CSc212 Assignment 2 – Spring 2023

Computer Science City College of New York
  CSc21200 Data Structures, Spring 2023

Programming Assignment 2:

Implement and Test the sequence Class Using a Fixed-Sized Array (Chapter 3)

Modified from projects of Chapter  3  at
of Data Structures and Other Objects Using C++  by Michael Main and Walter Savitch

  • The Assignment: You will implement and test the sequence class using an array to store the sequence’s items.
  • Purposes: Ensure that you can write a small class that uses an array as a private member variable.Familiarize yourself with the sequence container class (which may also be part of future assignments).Give us a chance to evaluate your programming skills on a small class.
  • Before Starting: Read all of Chapter 3.
  • Due Date: Thursday, Feb 16, 2023 before midnight. If you have problems, late work will be accepted before Friday with no penalties. Late work may be submitted on Saturday or Sunday with 5% penalty per day. No work will be accepted after Sunday.
  • How to Turn In: Files to be submitted: source code (*.cpp, *.cxx, *.h)  and the text file (a *.txt file or *.pdf file) showing the running output result of your implementation with the non-interactive test program sequence_exam.cxx (see below). Please don’t send your excutable files. Please submit your files to, with the subject line “CSc212 Assignment 2“.
  • Integrity Policy: Please don’t forget to write your name and ID (last four digits) on top of each of your files (see below for files you need to turn in). Then under your name, please write this statement: “The work in this assignment is my own. Any outside sources have been properly cited.” Without writing this statement, you will not be able to get any score.

Files that you must write and turn in:

  1. sequence1.h: The header file for the sequence class. Actually, you don’t have to write much of this file. Just start with our version and add your name and other information at the top. Also, decide on appropriate private member variables, an declare these in the sequence class definition at the bottom o the header file If some of your member functions are implemented as inline functions, then you may put those implementations in this file too.
  2. sequence1.cxx: The implementation file for this first sequence class. You will write all of this file, which will have the implementations of all the sequence’s member functions.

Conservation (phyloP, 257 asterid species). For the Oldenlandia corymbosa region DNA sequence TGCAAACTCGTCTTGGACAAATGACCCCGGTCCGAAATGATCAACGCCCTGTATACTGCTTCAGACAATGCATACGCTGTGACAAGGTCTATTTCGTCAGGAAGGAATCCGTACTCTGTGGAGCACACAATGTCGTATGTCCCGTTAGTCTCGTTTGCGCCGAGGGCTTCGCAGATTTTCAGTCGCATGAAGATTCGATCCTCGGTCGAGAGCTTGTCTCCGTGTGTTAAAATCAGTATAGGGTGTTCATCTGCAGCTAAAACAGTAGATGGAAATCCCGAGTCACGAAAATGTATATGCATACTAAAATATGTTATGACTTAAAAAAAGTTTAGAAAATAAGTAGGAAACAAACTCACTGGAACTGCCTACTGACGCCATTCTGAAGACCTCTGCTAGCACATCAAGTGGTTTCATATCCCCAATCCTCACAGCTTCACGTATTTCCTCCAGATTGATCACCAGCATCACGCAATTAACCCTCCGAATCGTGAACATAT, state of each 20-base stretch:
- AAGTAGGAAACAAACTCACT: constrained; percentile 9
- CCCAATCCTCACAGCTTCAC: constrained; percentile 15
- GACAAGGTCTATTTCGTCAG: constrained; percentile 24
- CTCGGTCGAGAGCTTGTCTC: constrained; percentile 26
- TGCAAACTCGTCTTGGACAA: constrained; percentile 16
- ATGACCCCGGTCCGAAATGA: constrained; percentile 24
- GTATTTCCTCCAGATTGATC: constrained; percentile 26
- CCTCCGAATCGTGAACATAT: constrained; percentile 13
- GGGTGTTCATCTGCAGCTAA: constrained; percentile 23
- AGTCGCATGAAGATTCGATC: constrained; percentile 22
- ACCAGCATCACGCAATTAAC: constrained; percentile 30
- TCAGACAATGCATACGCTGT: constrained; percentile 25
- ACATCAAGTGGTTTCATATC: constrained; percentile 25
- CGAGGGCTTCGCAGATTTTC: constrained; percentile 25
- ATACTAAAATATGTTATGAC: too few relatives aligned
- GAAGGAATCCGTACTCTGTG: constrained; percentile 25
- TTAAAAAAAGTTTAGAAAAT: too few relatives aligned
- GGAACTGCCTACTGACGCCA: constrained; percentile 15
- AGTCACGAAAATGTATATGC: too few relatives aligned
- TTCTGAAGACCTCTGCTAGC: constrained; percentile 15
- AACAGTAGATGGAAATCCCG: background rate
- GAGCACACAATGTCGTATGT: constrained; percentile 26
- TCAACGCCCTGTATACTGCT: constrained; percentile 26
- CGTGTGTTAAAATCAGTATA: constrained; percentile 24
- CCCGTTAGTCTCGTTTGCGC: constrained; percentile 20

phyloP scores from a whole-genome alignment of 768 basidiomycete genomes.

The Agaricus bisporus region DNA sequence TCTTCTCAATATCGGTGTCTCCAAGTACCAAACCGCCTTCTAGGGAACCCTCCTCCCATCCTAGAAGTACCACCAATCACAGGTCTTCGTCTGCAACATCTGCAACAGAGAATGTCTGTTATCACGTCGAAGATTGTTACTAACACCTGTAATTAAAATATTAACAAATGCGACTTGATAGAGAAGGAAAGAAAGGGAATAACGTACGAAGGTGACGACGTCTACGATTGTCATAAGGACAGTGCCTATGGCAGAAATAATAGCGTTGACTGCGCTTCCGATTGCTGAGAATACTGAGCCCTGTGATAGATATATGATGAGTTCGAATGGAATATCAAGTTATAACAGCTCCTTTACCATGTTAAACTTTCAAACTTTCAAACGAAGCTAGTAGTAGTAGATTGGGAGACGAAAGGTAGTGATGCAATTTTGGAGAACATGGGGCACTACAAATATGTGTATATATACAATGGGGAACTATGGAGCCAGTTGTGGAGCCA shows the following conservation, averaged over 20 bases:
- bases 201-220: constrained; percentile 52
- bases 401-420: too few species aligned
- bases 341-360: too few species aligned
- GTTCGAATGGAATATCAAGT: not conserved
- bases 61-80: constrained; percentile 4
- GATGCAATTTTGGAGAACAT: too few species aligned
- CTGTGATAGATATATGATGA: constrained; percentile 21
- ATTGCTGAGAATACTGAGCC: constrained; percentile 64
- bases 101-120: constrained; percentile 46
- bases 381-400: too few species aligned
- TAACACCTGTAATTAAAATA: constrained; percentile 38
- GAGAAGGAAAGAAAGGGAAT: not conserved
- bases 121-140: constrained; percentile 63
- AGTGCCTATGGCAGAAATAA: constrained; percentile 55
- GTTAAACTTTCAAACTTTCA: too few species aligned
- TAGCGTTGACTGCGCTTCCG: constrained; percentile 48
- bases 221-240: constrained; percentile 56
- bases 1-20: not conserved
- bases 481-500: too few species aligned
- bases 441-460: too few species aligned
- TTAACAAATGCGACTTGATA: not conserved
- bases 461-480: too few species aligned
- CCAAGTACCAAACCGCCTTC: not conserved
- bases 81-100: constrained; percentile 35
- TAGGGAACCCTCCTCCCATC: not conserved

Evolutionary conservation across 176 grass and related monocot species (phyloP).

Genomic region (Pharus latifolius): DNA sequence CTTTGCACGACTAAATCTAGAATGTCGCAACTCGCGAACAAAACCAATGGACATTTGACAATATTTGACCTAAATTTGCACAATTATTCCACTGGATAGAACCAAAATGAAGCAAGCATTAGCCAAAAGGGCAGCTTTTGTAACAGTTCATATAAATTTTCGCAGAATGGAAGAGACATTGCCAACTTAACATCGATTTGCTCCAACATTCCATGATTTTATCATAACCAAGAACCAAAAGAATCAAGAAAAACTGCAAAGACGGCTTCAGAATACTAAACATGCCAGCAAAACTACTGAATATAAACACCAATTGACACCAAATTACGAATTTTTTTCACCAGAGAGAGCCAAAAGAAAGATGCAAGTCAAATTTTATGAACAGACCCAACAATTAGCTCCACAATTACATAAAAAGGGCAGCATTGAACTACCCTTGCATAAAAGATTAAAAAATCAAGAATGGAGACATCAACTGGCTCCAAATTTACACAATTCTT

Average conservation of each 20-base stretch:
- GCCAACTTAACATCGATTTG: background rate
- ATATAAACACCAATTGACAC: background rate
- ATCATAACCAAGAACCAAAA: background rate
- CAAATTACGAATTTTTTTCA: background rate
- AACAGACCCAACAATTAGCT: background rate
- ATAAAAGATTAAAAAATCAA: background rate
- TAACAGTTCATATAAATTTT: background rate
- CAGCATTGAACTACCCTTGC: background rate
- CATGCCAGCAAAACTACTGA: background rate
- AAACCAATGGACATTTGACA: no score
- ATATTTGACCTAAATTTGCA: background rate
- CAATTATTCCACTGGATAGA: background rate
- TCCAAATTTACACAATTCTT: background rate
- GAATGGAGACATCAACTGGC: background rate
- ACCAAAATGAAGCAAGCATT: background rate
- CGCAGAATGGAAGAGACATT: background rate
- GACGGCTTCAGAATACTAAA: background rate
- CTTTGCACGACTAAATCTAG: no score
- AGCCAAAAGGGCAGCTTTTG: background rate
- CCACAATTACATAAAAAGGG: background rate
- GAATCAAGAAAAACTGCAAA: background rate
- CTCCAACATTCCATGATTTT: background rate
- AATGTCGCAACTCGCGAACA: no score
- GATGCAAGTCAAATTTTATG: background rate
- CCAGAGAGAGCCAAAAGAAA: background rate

Other files that you may find helpful:

  1. sequence_test.cxx: A simple interactive test program.
  2. sequence_exam.cxx: A non-interactive test program that will be used to grade the correctness of your sequence class.

The sequence Class Using a Fixed-Sized Array
Discussion of the Assignment

Many of the features of this class are similar to the bag class from Section 3.1, so start by thoroughly reading Section 3.1 and pay attention to new features such as static constant members and the use of a typedef. The sequence class itself is discussed in Section 3.2 of the class text. Notice how the sequence differs from a bag (see page 119). The interactive test program sequence_exam.cxx  is discussed in Section 3.3 of the class text.

Start by declaring the sequence’s private member variables in sequence.h. Then write the invariant of your ADT at the top of sequence1.cxx. The invariant describes precisely how all of your private member variables are used. All of the member functions (except for the constructor) may count on the invariant being true when the member function is activated. And all of the member functions are responsible for ensuring that the invariant is true when the function returns.

As always, do your work in small pieces. For example, my first version of the sequence had only a constructor, start, insert, advance, and current. My other member functions started out as stubs.

Use the interactive test program and a debugger to track down errors in your implementation. If you have an error, do not start making changes until you have identified the cause of the error.

The ability to initialize and use a static member constant within the class definition is a relatively new feature. If you have an older compiler that does not support static const members, then you may use

enum {CAPACITY = 30};

instead of

static const size_type CAPACITY = 30;

After  this definition, the name bag::CAPACITY is defined to have the integer value 30. Although this is not the intended use of an enum definition, the result is the same as using a static member constant.